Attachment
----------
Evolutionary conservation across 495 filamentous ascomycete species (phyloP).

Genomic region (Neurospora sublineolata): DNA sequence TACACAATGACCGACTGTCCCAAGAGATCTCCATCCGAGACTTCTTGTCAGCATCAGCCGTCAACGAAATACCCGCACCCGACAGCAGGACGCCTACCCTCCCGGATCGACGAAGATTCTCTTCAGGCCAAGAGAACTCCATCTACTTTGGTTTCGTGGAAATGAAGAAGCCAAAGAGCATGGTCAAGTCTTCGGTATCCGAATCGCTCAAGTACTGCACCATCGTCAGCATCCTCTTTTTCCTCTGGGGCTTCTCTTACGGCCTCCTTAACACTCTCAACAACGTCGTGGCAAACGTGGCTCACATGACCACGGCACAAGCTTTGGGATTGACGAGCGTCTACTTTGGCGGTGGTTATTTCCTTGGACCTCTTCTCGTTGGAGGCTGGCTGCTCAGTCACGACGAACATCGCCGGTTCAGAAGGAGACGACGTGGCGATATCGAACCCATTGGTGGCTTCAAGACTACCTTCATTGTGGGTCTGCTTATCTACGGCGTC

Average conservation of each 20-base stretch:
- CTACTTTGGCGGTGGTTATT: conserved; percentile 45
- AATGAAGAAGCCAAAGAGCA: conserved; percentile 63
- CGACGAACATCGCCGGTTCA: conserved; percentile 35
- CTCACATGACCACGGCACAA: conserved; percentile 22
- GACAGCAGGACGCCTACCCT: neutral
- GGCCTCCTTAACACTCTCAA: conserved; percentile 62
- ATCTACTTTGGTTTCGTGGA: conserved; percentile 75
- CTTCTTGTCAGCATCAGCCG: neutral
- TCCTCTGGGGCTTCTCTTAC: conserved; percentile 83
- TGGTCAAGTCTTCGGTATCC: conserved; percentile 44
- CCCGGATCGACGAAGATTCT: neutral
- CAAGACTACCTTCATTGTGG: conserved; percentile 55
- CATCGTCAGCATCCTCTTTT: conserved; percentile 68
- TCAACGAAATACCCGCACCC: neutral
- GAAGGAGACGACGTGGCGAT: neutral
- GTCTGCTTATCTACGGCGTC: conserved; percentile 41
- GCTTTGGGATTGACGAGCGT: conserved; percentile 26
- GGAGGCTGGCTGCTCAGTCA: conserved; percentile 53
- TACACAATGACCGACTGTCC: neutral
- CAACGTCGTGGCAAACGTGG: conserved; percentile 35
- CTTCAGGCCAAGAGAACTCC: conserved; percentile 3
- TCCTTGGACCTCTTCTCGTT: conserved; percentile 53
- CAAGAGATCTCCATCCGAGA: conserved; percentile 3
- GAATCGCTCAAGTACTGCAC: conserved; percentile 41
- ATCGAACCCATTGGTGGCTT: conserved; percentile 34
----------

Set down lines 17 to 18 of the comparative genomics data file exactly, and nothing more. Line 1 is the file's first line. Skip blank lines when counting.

- TCAACGAAATACCCGCACCC: neutral
- GAAGGAGACGACGTGGCGAT: neutral